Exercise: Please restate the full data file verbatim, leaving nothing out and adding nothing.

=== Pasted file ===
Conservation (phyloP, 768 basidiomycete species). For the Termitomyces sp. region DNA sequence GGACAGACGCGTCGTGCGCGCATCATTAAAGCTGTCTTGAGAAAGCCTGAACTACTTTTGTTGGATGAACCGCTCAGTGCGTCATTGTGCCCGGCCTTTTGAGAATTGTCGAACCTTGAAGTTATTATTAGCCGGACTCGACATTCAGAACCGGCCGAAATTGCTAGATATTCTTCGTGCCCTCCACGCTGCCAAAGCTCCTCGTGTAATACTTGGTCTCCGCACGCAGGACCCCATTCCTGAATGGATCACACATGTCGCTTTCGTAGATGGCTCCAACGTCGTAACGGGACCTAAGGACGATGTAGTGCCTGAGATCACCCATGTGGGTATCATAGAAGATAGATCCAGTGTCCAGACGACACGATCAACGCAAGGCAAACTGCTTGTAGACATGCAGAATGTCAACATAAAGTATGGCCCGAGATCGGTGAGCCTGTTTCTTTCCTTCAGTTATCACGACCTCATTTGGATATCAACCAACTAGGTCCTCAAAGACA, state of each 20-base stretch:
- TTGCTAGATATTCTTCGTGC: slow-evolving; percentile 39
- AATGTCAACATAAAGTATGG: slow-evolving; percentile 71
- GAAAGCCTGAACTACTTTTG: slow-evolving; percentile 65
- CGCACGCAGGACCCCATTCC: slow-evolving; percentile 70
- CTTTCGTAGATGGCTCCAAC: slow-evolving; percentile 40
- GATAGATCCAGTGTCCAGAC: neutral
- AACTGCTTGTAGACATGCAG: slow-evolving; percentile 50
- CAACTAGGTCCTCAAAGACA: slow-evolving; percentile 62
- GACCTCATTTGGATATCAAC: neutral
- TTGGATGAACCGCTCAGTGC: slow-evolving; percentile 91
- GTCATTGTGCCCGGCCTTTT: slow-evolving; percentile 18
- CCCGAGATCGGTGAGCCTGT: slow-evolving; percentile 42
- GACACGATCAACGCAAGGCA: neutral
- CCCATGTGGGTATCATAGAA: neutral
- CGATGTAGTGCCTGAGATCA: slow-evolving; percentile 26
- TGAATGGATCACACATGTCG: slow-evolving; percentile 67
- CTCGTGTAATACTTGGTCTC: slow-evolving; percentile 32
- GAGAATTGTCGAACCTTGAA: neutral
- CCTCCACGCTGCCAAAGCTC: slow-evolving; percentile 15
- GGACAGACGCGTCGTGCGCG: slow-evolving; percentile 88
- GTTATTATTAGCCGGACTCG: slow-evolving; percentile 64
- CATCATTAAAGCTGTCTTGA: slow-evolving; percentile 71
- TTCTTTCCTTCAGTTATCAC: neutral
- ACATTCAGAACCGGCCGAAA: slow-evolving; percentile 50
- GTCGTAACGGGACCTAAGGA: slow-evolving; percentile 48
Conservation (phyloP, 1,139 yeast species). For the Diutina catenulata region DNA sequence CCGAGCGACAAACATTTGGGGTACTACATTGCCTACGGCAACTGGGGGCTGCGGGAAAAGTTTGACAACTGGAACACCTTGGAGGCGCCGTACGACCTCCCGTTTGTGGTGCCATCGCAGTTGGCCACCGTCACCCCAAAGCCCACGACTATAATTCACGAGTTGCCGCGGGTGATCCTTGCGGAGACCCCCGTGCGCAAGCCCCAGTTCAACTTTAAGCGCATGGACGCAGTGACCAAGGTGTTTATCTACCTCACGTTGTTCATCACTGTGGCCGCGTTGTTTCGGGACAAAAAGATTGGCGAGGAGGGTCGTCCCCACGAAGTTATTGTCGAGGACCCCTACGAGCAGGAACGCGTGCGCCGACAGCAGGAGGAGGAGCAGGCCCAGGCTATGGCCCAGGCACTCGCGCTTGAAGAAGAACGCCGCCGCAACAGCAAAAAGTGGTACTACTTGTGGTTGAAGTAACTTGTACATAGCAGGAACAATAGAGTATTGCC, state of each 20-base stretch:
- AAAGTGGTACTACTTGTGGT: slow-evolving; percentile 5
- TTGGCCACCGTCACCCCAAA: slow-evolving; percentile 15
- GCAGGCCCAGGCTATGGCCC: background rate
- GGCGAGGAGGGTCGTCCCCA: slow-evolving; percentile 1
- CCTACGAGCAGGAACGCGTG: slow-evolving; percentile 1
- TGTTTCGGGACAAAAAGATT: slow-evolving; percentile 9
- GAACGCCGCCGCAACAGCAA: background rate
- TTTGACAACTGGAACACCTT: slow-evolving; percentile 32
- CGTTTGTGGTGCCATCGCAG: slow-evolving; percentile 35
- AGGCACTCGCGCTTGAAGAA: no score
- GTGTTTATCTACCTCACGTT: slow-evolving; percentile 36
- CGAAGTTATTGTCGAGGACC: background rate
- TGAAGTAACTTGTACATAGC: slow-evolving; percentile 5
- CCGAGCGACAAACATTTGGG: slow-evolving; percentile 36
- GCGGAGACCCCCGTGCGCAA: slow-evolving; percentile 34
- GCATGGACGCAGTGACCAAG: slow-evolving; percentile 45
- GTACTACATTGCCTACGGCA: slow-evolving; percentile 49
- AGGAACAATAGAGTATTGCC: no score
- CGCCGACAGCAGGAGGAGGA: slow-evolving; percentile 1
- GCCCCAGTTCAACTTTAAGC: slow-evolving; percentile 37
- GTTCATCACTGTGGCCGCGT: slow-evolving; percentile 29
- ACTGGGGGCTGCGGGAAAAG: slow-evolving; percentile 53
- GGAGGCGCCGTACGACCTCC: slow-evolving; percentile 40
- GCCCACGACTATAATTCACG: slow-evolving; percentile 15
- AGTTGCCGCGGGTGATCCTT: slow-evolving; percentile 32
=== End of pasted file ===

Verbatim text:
Conservation (phyloP, 768 basidiomycete species). For the Termitomyces sp. region DNA sequence GGACAGACGCGTCGTGCGCGCATCATTAAAGCTGTCTTGAGAAAGCCTGAACTACTTTTGTTGGATGAACCGCTCAGTGCGTCATTGTGCCCGGCCTTTTGAGAATTGTCGAACCTTGAAGTTATTATTAGCCGGACTCGACATTCAGAACCGGCCGAAATTGCTAGATATTCTTCGTGCCCTCCACGCTGCCAAAGCTCCTCGTGTAATACTTGGTCTCCGCACGCAGGACCCCATTCCTGAATGGATCACACATGTCGCTTTCGTAGATGGCTCCAACGTCGTAACGGGACCTAAGGACGATGTAGTGCCTGAGATCACCCATGTGGGTATCATAGAAGATAGATCCAGTGTCCAGACGACACGATCAACGCAAGGCAAACTGCTTGTAGACATGCAGAATGTCAACATAAAGTATGGCCCGAGATCGGTGAGCCTGTTTCTTTCCTTCAGTTATCACGACCTCATTTGGATATCAACCAACTAGGTCCTCAAAGACA, state of each 20-base stretch:
- TTGCTAGATATTCTTCGTGC: slow-evolving; percentile 39
- AATGTCAACATAAAGTATGG: slow-evolving; percentile 71
- GAAAGCCTGAACTACTTTTG: slow-evolving; percentile 65
- CGCACGCAGGACCCCATTCC: slow-evolving; percentile 70
- CTTTCGTAGATGGCTCCAAC: slow-evolving; percentile 40
- GATAGATCCAGTGTCCAGAC: neutral
- AACTGCTTGTAGACATGCAG: slow-evolving; percentile 50
- CAACTAGGTCCTCAAAGACA: slow-evolving; percentile 62
- GACCTCATTTGGATATCAAC: neutral
- TTGGATGAACCGCTCAGTGC: slow-evolving; percentile 91
- GTCATTGTGCCCGGCCTTTT: slow-evolving; percentile 18
- CCCGAGATCGGTGAGCCTGT: slow-evolving; percentile 42
- GACACGATCAACGCAAGGCA: neutral
- CCCATGTGGGTATCATAGAA: neutral
- CGATGTAGTGCCTGAGATCA: slow-evolving; percentile 26
- TGAATGGATCACACATGTCG: slow-evolving; percentile 67
- CTCGTGTAATACTTGGTCTC: slow-evolving; percentile 32
- GAGAATTGTCGAACCTTGAA: neutral
- CCTCCACGCTGCCAAAGCTC: slow-evolving; percentile 15
- GGACAGACGCGTCGTGCGCG: slow-evolving; percentile 88
- GTTATTATTAGCCGGACTCG: slow-evolving; percentile 64
- CATCATTAAAGCTGTCTTGA: slow-evolving; percentile 71
- TTCTTTCCTTCAGTTATCAC: neutral
- ACATTCAGAACCGGCCGAAA: slow-evolving; percentile 50
- GTCGTAACGGGACCTAAGGA: slow-evolving; percentile 48
Conservation (phyloP, 1,139 yeast species). For the Diutina catenulata region DNA sequence CCGAGCGACAAACATTTGGGGTACTACATTGCCTACGGCAACTGGGGGCTGCGGGAAAAGTTTGACAACTGGAACACCTTGGAGGCGCCGTACGACCTCCCGTTTGTGGTGCCATCGCAGTTGGCCACCGTCACCCCAAAGCCCACGACTATAATTCACGAGTTGCCGCGGGTGATCCTTGCGGAGACCCCCGTGCGCAAGCCCCAGTTCAACTTTAAGCGCATGGACGCAGTGACCAAGGTGTTTATCTACCTCACGTTGTTCATCACTGTGGCCGCGTTGTTTCGGGACAAAAAGATTGGCGAGGAGGGTCGTCCCCACGAAGTTATTGTCGAGGACCCCTACGAGCAGGAACGCGTGCGCCGACAGCAGGAGGAGGAGCAGGCCCAGGCTATGGCCCAGGCACTCGCGCTTGAAGAAGAACGCCGCCGCAACAGCAAAAAGTGGTACTACTTGTGGTTGAAGTAACTTGTACATAGCAGGAACAATAGAGTATTGCC, state of each 20-base stretch:
- AAAGTGGTACTACTTGTGGT: slow-evolving; percentile 5
- TTGGCCACCGTCACCCCAAA: slow-evolving; percentile 15
- GCAGGCCCAGGCTATGGCCC: background rate
- GGCGAGGAGGGTCGTCCCCA: slow-evolving; percentile 1
- CCTACGAGCAGGAACGCGTG: slow-evolving; percentile 1
- TGTTTCGGGACAAAAAGATT: slow-evolving; percentile 9
- GAACGCCGCCGCAACAGCAA: background rate
- TTTGACAACTGGAACACCTT: slow-evolving; percentile 32
- CGTTTGTGGTGCCATCGCAG: slow-evolving; percentile 35
- AGGCACTCGCGCTTGAAGAA: no score
- GTGTTTATCTACCTCACGTT: slow-evolving; percentile 36
- CGAAGTTATTGTCGAGGACC: background rate
- TGAAGTAACTTGTACATAGC: slow-evolving; percentile 5
- CCGAGCGACAAACATTTGGG: slow-evolving; percentile 36
- GCGGAGACCCCCGTGCGCAA: slow-evolving; percentile 34
- GCATGGACGCAGTGACCAAG: slow-evolving; percentile 45
- GTACTACATTGCCTACGGCA: slow-evolving; percentile 49
- AGGAACAATAGAGTATTGCC: no score
- CGCCGACAGCAGGAGGAGGA: slow-evolving; percentile 1
- GCCCCAGTTCAACTTTAAGC: slow-evolving; percentile 37
- GTTCATCACTGTGGCCGCGT: slow-evolving; percentile 29
- ACTGGGGGCTGCGGGAAAAG: slow-evolving; percentile 53
- GGAGGCGCCGTACGACCTCC: slow-evolving; percentile 40
- GCCCACGACTATAATTCACG: slow-evolving; percentile 15
- AGTTGCCGCGGGTGATCCTT: slow-evolving; percentile 32